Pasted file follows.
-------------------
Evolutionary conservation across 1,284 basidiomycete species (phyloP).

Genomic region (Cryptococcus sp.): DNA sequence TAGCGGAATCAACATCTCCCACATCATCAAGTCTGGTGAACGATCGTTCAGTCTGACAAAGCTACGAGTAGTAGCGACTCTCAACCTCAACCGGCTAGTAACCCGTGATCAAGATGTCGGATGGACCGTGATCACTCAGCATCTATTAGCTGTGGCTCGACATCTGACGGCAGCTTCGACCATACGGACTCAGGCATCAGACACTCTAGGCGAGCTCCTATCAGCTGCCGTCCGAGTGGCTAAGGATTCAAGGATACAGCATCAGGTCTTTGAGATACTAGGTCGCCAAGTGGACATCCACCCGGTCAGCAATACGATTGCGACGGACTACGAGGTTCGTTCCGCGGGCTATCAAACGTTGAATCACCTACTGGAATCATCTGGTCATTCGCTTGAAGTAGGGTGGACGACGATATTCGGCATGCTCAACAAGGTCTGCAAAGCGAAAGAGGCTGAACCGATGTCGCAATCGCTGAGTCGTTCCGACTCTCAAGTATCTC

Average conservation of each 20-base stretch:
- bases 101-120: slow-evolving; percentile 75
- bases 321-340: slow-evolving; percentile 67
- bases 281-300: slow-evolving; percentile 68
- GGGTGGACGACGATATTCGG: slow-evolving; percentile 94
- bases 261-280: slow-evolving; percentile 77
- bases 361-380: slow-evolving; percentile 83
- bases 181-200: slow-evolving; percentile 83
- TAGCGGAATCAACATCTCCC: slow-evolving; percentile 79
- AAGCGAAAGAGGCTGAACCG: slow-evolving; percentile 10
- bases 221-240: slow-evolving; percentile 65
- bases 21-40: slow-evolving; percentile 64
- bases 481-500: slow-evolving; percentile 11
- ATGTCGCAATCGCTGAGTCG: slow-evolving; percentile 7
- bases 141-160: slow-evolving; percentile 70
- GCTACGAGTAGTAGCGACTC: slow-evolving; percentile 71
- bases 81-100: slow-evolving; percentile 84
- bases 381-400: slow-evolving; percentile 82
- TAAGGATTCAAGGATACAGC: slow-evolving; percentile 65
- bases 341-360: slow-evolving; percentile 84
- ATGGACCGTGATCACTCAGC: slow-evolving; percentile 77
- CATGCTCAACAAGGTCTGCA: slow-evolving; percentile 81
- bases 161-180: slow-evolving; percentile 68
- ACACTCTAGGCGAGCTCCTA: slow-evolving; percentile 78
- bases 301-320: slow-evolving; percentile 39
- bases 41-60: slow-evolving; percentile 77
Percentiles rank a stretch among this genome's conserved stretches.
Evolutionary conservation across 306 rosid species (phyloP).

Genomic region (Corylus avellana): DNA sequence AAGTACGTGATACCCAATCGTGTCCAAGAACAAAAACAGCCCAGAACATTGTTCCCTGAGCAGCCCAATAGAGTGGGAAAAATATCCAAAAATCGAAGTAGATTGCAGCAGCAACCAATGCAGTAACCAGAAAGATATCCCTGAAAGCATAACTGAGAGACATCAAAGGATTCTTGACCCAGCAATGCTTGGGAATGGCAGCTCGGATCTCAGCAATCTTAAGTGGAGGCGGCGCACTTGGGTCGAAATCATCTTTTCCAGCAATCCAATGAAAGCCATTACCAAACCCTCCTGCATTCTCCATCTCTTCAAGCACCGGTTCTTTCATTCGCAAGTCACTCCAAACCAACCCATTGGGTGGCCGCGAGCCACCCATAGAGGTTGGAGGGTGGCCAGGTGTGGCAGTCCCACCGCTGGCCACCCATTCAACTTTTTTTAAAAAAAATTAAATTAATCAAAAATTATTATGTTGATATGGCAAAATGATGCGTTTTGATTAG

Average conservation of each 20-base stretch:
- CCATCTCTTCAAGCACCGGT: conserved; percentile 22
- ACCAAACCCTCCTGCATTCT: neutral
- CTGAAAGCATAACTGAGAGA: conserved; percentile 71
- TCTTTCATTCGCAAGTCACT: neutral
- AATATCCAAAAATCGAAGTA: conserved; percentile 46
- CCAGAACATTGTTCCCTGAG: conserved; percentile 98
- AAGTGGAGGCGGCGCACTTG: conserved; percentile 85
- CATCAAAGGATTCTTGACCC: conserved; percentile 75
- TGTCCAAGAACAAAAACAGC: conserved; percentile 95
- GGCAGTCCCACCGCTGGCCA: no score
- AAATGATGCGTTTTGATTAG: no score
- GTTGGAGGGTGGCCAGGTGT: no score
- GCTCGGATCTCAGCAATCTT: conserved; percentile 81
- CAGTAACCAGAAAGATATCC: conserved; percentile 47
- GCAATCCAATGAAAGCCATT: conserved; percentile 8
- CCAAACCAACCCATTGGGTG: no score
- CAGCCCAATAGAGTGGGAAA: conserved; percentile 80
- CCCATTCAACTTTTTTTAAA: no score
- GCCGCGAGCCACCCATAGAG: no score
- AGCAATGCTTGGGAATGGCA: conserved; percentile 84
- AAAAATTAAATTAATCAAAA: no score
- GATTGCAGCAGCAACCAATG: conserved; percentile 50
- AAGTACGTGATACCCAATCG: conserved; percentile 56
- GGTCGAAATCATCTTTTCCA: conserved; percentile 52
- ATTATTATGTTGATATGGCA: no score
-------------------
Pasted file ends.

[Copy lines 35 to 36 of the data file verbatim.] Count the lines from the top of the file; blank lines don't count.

- CTGAAAGCATAACTGAGAGA: conserved; percentile 71
- TCTTTCATTCGCAAGTCACT: neutral